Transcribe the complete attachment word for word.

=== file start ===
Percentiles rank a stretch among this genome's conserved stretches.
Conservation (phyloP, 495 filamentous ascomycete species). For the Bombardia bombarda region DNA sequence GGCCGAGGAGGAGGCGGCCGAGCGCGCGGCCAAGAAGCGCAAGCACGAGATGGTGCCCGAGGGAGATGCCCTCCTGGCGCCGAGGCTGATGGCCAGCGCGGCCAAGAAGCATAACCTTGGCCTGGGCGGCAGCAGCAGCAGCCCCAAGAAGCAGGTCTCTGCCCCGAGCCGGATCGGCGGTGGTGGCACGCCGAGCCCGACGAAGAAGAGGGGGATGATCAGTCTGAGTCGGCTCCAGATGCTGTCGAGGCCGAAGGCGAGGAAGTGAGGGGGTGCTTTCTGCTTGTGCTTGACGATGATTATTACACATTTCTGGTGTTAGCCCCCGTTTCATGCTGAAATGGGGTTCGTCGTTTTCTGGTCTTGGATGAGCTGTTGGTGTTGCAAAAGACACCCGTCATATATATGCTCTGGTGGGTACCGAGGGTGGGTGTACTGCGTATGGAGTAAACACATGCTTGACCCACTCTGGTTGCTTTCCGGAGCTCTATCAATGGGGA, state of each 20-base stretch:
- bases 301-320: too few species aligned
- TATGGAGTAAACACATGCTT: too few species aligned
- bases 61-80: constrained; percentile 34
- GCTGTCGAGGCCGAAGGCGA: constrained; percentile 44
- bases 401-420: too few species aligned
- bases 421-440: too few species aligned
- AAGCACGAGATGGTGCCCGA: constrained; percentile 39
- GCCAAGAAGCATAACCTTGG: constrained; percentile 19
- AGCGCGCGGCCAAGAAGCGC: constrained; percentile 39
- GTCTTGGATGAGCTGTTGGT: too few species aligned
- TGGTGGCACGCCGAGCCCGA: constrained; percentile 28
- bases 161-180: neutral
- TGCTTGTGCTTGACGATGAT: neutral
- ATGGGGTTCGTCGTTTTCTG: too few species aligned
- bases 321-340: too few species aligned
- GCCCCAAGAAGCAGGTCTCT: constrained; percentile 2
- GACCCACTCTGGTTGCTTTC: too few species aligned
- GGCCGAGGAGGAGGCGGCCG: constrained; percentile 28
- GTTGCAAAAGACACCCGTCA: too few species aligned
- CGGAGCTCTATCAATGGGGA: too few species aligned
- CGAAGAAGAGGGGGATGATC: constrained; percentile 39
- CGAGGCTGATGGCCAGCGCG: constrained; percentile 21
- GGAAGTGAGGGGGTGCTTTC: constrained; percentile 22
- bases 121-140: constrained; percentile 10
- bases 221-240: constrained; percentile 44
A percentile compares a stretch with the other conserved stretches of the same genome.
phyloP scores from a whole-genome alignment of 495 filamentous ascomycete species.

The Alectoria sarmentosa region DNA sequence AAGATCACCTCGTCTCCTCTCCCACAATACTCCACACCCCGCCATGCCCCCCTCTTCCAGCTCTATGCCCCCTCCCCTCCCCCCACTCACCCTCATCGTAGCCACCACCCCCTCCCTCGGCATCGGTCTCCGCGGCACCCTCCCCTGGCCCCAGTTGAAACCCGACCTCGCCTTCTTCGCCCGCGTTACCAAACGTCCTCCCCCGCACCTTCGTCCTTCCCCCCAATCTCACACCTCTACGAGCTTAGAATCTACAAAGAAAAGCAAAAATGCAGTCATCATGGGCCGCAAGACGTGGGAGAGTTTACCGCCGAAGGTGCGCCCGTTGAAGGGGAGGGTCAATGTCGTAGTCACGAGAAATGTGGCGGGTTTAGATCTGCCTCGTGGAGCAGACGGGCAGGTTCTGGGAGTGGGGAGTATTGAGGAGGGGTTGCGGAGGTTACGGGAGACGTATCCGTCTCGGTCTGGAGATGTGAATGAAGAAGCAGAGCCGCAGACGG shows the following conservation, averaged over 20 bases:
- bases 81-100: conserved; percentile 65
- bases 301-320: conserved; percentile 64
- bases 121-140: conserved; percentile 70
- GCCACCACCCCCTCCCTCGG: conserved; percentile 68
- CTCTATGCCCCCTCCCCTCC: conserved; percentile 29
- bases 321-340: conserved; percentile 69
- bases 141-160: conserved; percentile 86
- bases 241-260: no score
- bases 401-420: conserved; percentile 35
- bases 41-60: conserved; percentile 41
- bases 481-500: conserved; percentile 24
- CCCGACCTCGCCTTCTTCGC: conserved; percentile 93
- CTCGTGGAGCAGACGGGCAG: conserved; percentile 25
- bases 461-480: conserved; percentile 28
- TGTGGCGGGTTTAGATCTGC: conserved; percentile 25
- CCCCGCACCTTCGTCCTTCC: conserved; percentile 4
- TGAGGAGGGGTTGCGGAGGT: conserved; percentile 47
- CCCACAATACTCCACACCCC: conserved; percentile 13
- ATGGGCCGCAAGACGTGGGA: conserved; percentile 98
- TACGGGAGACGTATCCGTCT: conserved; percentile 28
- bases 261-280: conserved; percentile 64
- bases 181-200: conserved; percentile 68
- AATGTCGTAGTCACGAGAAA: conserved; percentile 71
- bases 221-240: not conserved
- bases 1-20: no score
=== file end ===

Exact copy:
Percentiles rank a stretch among this genome's conserved stretches.
Conservation (phyloP, 495 filamentous ascomycete species). For the Bombardia bombarda region DNA sequence GGCCGAGGAGGAGGCGGCCGAGCGCGCGGCCAAGAAGCGCAAGCACGAGATGGTGCCCGAGGGAGATGCCCTCCTGGCGCCGAGGCTGATGGCCAGCGCGGCCAAGAAGCATAACCTTGGCCTGGGCGGCAGCAGCAGCAGCCCCAAGAAGCAGGTCTCTGCCCCGAGCCGGATCGGCGGTGGTGGCACGCCGAGCCCGACGAAGAAGAGGGGGATGATCAGTCTGAGTCGGCTCCAGATGCTGTCGAGGCCGAAGGCGAGGAAGTGAGGGGGTGCTTTCTGCTTGTGCTTGACGATGATTATTACACATTTCTGGTGTTAGCCCCCGTTTCATGCTGAAATGGGGTTCGTCGTTTTCTGGTCTTGGATGAGCTGTTGGTGTTGCAAAAGACACCCGTCATATATATGCTCTGGTGGGTACCGAGGGTGGGTGTACTGCGTATGGAGTAAACACATGCTTGACCCACTCTGGTTGCTTTCCGGAGCTCTATCAATGGGGA, state of each 20-base stretch:
- bases 301-320: too few species aligned
- TATGGAGTAAACACATGCTT: too few species aligned
- bases 61-80: constrained; percentile 34
- GCTGTCGAGGCCGAAGGCGA: constrained; percentile 44
- bases 401-420: too few species aligned
- bases 421-440: too few species aligned
- AAGCACGAGATGGTGCCCGA: constrained; percentile 39
- GCCAAGAAGCATAACCTTGG: constrained; percentile 19
- AGCGCGCGGCCAAGAAGCGC: constrained; percentile 39
- GTCTTGGATGAGCTGTTGGT: too few species aligned
- TGGTGGCACGCCGAGCCCGA: constrained; percentile 28
- bases 161-180: neutral
- TGCTTGTGCTTGACGATGAT: neutral
- ATGGGGTTCGTCGTTTTCTG: too few species aligned
- bases 321-340: too few species aligned
- GCCCCAAGAAGCAGGTCTCT: constrained; percentile 2
- GACCCACTCTGGTTGCTTTC: too few species aligned
- GGCCGAGGAGGAGGCGGCCG: constrained; percentile 28
- GTTGCAAAAGACACCCGTCA: too few species aligned
- CGGAGCTCTATCAATGGGGA: too few species aligned
- CGAAGAAGAGGGGGATGATC: constrained; percentile 39
- CGAGGCTGATGGCCAGCGCG: constrained; percentile 21
- GGAAGTGAGGGGGTGCTTTC: constrained; percentile 22
- bases 121-140: constrained; percentile 10
- bases 221-240: constrained; percentile 44
A percentile compares a stretch with the other conserved stretches of the same genome.
phyloP scores from a whole-genome alignment of 495 filamentous ascomycete species.

The Alectoria sarmentosa region DNA sequence AAGATCACCTCGTCTCCTCTCCCACAATACTCCACACCCCGCCATGCCCCCCTCTTCCAGCTCTATGCCCCCTCCCCTCCCCCCACTCACCCTCATCGTAGCCACCACCCCCTCCCTCGGCATCGGTCTCCGCGGCACCCTCCCCTGGCCCCAGTTGAAACCCGACCTCGCCTTCTTCGCCCGCGTTACCAAACGTCCTCCCCCGCACCTTCGTCCTTCCCCCCAATCTCACACCTCTACGAGCTTAGAATCTACAAAGAAAAGCAAAAATGCAGTCATCATGGGCCGCAAGACGTGGGAGAGTTTACCGCCGAAGGTGCGCCCGTTGAAGGGGAGGGTCAATGTCGTAGTCACGAGAAATGTGGCGGGTTTAGATCTGCCTCGTGGAGCAGACGGGCAGGTTCTGGGAGTGGGGAGTATTGAGGAGGGGTTGCGGAGGTTACGGGAGACGTATCCGTCTCGGTCTGGAGATGTGAATGAAGAAGCAGAGCCGCAGACGG shows the following conservation, averaged over 20 bases:
- bases 81-100: conserved; percentile 65
- bases 301-320: conserved; percentile 64
- bases 121-140: conserved; percentile 70
- GCCACCACCCCCTCCCTCGG: conserved; percentile 68
- CTCTATGCCCCCTCCCCTCC: conserved; percentile 29
- bases 321-340: conserved; percentile 69
- bases 141-160: conserved; percentile 86
- bases 241-260: no score
- bases 401-420: conserved; percentile 35
- bases 41-60: conserved; percentile 41
- bases 481-500: conserved; percentile 24
- CCCGACCTCGCCTTCTTCGC: conserved; percentile 93
- CTCGTGGAGCAGACGGGCAG: conserved; percentile 25
- bases 461-480: conserved; percentile 28
- TGTGGCGGGTTTAGATCTGC: conserved; percentile 25
- CCCCGCACCTTCGTCCTTCC: conserved; percentile 4
- TGAGGAGGGGTTGCGGAGGT: conserved; percentile 47
- CCCACAATACTCCACACCCC: conserved; percentile 13
- ATGGGCCGCAAGACGTGGGA: conserved; percentile 98
- TACGGGAGACGTATCCGTCT: conserved; percentile 28
- bases 261-280: conserved; percentile 64
- bases 181-200: conserved; percentile 68
- AATGTCGTAGTCACGAGAAA: conserved; percentile 71
- bases 221-240: not conserved
- bases 1-20: no score